A little blue birdie told me about a very worthwhile post by Matt Stempeck, Director of Civic Technology on Microsofts’ Technology and Civic Engagement Team. The post, Towards a Taxonomy of Civic Technology attempts to define the field, categorize its functions, discuss ways participants in the field may work together, and finally looks at ways to view the true meaning of the field. He invites thoughts, reactions and contributions, which I offer below with deep appreciation.
Civic Tech is Taking Off
“The field of civic technology is poised to take off,” Stempeck writes. He sees a convergence of trends bringing the field to “an inflection point.” He and and his collaborators Micah Sifry, co-founder the long-running Personal Democracy Forum conference and Civic Hall, and Erin Simpson, Program Director of Civic Hall Labs, organized the taxonomy to attract more participation to the field move resources in productive directions and crucially, to understand impacts. He published the post on the day of their joint presentation at The Impacts of Civic Technology Conference.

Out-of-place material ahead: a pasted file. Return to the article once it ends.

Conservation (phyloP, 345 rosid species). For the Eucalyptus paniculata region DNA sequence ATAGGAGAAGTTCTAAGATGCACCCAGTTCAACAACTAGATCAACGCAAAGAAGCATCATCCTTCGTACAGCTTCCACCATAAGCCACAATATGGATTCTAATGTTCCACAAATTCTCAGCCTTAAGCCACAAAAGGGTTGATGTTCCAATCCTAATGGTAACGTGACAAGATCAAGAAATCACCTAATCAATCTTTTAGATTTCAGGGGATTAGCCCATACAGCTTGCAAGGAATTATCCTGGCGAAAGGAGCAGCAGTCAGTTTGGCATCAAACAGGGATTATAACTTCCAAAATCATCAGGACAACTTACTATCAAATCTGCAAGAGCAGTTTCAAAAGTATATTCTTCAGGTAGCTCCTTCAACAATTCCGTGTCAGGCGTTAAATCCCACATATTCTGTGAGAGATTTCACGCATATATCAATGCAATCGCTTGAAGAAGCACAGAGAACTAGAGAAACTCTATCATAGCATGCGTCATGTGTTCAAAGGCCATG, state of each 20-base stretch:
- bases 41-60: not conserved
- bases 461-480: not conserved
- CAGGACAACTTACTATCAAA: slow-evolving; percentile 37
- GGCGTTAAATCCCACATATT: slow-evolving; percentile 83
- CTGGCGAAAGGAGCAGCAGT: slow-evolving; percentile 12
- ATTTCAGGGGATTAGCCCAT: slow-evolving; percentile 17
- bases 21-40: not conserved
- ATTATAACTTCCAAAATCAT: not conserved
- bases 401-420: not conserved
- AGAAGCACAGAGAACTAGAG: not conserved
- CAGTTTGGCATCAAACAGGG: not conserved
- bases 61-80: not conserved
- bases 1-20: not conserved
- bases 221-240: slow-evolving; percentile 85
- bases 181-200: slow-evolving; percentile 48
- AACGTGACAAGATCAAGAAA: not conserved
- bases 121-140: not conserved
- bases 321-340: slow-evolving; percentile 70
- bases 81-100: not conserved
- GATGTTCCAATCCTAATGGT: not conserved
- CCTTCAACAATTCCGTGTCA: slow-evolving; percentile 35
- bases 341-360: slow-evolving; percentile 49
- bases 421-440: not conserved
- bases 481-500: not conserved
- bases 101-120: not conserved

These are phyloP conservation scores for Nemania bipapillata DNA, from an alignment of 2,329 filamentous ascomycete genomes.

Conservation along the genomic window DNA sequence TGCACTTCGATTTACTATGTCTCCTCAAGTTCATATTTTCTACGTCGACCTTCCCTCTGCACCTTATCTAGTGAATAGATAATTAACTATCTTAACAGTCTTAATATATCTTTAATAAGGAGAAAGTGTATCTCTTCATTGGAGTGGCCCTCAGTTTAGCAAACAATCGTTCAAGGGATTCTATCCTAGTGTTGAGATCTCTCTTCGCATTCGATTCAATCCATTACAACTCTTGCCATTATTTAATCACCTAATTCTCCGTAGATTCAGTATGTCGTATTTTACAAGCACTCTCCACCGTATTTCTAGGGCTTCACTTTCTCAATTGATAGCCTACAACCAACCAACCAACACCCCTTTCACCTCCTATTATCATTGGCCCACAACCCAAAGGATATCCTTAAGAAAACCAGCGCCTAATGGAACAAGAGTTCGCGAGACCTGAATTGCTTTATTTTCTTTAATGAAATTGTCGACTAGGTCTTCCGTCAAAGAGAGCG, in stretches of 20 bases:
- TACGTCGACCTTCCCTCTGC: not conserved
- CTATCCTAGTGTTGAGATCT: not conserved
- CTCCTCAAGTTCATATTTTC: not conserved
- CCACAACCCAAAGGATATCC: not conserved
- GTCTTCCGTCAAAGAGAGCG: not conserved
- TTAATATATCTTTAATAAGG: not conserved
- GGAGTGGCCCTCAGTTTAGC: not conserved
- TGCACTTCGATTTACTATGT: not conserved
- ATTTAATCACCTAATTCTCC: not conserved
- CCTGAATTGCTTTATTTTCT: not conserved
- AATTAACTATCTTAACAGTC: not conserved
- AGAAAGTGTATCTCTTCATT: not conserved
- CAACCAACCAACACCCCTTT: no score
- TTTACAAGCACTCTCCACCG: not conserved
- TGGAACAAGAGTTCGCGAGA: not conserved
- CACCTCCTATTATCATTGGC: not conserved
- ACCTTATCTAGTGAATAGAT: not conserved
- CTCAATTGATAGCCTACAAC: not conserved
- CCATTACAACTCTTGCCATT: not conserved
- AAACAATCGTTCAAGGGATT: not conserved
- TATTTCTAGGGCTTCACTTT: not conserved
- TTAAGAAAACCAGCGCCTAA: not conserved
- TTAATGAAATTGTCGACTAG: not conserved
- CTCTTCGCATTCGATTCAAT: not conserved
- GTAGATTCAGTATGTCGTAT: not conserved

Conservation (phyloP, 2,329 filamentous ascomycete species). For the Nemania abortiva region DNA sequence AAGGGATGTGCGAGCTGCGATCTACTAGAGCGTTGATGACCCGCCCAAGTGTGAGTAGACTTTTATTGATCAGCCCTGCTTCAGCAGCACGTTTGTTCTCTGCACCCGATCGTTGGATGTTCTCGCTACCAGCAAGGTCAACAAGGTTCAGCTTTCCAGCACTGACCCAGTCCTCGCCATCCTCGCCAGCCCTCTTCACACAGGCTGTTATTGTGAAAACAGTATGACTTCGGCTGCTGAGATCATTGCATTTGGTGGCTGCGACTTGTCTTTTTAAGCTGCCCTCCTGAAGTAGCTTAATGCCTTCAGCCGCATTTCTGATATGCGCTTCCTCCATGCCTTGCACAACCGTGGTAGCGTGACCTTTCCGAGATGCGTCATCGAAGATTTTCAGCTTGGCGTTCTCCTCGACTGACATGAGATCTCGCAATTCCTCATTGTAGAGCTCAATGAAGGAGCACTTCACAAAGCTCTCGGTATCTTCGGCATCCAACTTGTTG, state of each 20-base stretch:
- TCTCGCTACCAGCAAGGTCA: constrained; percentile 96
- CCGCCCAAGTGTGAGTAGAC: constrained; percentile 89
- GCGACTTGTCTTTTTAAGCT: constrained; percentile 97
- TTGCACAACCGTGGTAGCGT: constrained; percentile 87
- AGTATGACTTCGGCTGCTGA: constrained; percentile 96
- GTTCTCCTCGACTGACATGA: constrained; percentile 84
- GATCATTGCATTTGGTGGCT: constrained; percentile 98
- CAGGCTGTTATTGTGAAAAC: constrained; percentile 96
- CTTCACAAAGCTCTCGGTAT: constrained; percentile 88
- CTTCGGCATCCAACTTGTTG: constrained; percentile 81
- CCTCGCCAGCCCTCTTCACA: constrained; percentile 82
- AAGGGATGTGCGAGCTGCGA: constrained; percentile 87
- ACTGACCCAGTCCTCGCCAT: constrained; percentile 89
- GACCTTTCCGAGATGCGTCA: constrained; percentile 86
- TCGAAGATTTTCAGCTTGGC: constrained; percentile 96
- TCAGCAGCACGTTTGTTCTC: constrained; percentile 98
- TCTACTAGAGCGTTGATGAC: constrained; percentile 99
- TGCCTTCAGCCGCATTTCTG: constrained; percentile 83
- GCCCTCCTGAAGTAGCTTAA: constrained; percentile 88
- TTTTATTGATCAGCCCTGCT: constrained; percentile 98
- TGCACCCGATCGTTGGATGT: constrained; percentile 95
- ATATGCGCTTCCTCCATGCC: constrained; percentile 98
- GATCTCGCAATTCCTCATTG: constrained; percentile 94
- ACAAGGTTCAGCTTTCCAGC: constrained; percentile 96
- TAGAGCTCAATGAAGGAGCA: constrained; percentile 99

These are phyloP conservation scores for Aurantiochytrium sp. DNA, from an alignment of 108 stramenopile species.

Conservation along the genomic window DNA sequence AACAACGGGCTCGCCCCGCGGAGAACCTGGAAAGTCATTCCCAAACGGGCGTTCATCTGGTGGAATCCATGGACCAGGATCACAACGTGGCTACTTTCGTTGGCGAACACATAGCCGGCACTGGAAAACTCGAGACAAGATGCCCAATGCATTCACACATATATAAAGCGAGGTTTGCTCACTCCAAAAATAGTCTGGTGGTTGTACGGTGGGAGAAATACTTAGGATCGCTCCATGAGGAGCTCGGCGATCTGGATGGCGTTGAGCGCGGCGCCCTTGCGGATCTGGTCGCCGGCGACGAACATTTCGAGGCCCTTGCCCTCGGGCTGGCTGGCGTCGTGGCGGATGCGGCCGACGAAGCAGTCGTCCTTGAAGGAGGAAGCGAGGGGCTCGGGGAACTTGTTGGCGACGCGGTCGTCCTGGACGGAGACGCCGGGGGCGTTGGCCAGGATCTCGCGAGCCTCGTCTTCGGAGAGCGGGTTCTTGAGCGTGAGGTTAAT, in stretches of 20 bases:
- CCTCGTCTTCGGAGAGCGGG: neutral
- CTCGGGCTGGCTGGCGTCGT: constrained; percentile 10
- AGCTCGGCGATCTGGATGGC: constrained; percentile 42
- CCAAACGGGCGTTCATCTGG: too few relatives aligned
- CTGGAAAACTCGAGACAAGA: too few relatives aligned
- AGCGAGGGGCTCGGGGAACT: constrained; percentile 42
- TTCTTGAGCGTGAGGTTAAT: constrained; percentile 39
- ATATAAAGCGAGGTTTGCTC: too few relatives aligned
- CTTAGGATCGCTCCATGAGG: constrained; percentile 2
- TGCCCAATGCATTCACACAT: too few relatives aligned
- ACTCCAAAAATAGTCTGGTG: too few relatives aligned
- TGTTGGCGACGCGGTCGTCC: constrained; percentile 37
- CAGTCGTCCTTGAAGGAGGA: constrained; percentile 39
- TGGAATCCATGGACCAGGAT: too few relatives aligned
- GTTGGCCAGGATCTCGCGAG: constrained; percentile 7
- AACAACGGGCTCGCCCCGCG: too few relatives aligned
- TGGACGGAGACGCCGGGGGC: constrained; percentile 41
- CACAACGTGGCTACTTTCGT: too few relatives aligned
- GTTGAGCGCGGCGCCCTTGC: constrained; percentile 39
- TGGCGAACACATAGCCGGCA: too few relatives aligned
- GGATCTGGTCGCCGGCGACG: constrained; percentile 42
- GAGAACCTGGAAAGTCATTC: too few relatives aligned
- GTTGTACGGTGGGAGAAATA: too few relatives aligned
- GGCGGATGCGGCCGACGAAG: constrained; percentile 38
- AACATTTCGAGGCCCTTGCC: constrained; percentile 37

Civic Tech Defined
The taxonomy starts with a definition: “Civic Tech is the use of technology for the public good.” I haven’t tested it yet, but Stempeck says it works at a party and leaves room for the listener. Anyone who has been in the field for a while knows that we need a simple definition. I plan to try it and I’d be interested in how it works for anyone reading this post.
However, it is citizenship, not public good, that is central to Civic Tech. (see previous post on Citizen Centrism) “The use of Technology for the public good” is a fine position to aspire to but we must understand that Civic Tech is not necessarily good. Civic means “relating to citizenship or being a citizen.” The dictionary definition of civics is “the study of the rights and duties of citizens and of how government works.” So Civic Tech is the use of technology for citizenship. Technology, of course, connotes new information and communication technology.
We cannot afford to confuse the positive potential uses of technology with the probabilities. The latest campaign tech can be used to micro-target and mobilize bigots. Many news outlets falsely covered the Arab Spring as a sunny tech story. That movement morphed into bloody civil wars in Syria and Libya. Looking back, artful use of film helped fuel the rise of Hitler. Radio mobilized genocide in Rwanda. Polaroid ID cards helped enable apartheid.